Taco Bell Entering Fast-Casual Dining Space with U.S. Taco Co. and Urban Taproom
Look out Chipotle! Taco Bell is making a play in the growing fast-casual dining space with U.S. Taco Co. and Urban Taproom. The new concept is slated to debut in Huntington Beach, California, followed by L.A., over the next few months. The food truck and taco taqueria-inspired start-up is targeting more health conscious consumers who would never step foot in a Taco Bell but still enjoy the Mexican-inspired cuisine.
The idea was born from routine consumer-segmentation research, which found a potential growth segment comprised of consumers who are willing to spend a few extra dollars for better ingredients but donâ€™t have the time or money for a traditional sit-down restaurant.Â Itâ€™s no surprise Taco Bell, under parent-company Yum! Brands, is looking to expand. The fast-casual dining industry generated $34.5 billion in sales last year and revenue is expected to exceed $50 billion by 2017, according to market research firm Technomic.
The new concept features an edgy logo, reminiscent of Day of Dead sugar skulls, but the menu itself will feature spins on regional American-inspired tacos. “There’s a lot of great fusion going on, a lot of it coming from the food-truck scene,” said Mr. Jenkins, senior brand manager at Taco Bell.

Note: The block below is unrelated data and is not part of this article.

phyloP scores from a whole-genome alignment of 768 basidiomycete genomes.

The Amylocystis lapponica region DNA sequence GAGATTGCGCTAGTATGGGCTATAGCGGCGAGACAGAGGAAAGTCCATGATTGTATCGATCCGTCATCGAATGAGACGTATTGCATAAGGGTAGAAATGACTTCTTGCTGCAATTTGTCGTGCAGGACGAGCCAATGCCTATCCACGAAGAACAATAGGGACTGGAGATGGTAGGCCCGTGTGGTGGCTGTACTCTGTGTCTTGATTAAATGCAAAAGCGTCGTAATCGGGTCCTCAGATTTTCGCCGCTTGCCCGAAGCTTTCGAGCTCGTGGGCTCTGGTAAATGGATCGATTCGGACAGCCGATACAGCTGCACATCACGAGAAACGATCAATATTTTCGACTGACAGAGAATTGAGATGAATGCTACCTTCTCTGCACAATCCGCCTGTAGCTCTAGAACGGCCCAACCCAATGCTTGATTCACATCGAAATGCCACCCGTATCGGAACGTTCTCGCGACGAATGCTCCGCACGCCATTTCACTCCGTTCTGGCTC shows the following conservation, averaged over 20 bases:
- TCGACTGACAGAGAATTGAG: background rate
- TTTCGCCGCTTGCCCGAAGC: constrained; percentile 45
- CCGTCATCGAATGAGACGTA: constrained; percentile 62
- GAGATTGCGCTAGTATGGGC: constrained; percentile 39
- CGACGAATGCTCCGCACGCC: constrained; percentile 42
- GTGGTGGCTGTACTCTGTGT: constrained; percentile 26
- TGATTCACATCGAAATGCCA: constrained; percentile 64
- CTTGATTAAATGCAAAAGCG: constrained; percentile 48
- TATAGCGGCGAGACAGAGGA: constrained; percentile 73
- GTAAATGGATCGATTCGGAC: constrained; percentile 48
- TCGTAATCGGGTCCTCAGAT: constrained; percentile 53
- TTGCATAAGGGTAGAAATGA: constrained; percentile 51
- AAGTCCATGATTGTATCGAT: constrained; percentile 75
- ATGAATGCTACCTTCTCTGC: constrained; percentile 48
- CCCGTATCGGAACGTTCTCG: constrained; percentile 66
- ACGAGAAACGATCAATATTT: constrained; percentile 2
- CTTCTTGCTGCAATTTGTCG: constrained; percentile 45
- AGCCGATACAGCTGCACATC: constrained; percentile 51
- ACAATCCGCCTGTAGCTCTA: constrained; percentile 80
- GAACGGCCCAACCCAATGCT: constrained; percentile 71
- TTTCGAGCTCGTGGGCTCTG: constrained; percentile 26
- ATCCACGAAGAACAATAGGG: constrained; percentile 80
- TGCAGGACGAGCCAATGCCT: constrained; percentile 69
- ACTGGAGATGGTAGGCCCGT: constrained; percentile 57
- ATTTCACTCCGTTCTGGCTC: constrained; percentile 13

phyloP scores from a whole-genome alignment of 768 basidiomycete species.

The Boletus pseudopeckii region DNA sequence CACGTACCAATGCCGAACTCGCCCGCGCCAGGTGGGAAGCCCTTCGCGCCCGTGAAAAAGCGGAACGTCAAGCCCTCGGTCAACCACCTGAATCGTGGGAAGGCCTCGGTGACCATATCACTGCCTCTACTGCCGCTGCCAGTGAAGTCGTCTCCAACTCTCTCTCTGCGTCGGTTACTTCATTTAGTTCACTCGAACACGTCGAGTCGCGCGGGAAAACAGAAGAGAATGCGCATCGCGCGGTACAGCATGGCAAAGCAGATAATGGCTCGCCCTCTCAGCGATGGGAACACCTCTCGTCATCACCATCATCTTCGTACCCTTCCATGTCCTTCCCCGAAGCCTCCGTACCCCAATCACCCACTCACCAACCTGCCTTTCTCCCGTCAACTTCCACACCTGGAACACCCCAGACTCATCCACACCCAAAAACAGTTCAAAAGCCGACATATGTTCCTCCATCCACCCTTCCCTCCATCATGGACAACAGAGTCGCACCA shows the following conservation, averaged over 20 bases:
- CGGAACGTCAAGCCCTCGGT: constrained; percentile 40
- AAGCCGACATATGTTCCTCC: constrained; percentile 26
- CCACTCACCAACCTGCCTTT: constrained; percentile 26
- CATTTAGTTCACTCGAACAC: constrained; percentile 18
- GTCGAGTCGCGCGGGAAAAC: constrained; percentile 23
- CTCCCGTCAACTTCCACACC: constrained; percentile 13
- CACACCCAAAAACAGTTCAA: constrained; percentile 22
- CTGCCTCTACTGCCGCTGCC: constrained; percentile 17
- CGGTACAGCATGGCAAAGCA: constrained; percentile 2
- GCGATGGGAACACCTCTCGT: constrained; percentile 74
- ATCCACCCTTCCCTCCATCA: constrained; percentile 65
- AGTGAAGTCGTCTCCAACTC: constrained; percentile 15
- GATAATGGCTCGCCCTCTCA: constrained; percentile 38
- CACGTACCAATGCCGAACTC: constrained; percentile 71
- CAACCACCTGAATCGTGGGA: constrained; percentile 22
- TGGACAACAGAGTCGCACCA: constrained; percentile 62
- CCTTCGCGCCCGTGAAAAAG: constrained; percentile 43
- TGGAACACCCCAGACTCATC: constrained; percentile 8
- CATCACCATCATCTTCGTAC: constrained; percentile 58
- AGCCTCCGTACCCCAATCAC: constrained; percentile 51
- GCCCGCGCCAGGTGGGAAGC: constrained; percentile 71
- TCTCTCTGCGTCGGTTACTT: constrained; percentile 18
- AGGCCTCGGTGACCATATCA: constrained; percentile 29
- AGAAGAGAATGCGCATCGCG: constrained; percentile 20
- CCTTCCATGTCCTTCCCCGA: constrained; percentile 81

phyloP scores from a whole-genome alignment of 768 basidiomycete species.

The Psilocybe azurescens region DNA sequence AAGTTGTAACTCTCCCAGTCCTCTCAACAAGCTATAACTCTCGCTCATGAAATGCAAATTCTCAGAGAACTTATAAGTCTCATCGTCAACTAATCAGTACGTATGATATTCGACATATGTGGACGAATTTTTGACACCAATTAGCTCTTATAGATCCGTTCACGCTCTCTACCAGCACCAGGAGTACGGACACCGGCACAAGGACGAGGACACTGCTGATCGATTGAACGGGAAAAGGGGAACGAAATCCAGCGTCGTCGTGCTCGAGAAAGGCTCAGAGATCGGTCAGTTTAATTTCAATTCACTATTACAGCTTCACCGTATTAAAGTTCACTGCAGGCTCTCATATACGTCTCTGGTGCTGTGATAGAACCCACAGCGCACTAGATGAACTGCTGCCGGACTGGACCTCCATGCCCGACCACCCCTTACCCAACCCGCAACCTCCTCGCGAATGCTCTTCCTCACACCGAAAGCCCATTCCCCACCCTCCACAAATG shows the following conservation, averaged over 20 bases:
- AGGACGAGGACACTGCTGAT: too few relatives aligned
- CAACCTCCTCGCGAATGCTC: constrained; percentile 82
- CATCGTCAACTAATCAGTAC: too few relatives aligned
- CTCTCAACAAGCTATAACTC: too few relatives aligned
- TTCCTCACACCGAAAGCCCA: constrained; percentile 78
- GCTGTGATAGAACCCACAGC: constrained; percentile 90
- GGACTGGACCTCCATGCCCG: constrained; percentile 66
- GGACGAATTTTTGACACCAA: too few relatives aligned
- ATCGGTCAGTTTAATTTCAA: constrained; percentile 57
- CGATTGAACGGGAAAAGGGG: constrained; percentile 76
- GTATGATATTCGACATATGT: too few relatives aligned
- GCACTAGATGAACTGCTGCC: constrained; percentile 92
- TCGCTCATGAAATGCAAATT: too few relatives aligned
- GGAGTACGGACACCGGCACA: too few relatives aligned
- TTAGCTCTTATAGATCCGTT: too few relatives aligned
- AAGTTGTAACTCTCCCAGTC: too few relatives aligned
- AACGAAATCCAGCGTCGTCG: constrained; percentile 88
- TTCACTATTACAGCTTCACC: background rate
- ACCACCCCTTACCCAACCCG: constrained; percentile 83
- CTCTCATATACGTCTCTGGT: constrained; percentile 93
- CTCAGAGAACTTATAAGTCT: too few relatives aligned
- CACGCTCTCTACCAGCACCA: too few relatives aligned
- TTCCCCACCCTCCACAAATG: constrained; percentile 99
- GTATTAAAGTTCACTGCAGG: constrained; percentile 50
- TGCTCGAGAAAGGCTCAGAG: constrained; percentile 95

The Huntington location will debut a lineup of 10 tacos including the Southern-inspired Winner Winner, which comes stuffed with fried chicken and gravy and the Tex-Mex-inspired Smokey & Bandito, featuring beef brisket and salsa. The menu will also offer tequila and Guinness-spiked milkshakes and habanero-dusted fries. “We’re starting with 10 tacos but we have an opportunity for more — we have 20 more in queue we could pull in anytime,” says Rene Piscotti, executive chef at U.S. Taco Co., and Taco Bell executive.
While consumers may think that U.S. Taco Co. and Taco Bell are similar, executives are adamant that the two are entirely different. â€śTaco Bell is Mexican-inspired, and U.S. Taco is American-inspired,â€ť says Taco Bell Chief Executive, Greg Creed. The store design and cooking methods are expected to be distinctly different with brightly colored dining rooms and open kitchens, wood tabletops and floors, and contemporary lighting and dĂ©cor.
Though executives are hopeful to eventually open locations nationwide, plans have only been made to open the two so far. Meanwhile, Taco Bell continues to dominate the Mexican-inspired fast food industry and is expected to double sales from $7billion last year to $14 billion by 2022.
What are your thoughts on Taco Bell’s new venture? Will it succeed or will U.S. Taco Co. be unable to shake the association with fast-food giant Taco Bell? Let us know your opinions and thoughts in the comments below!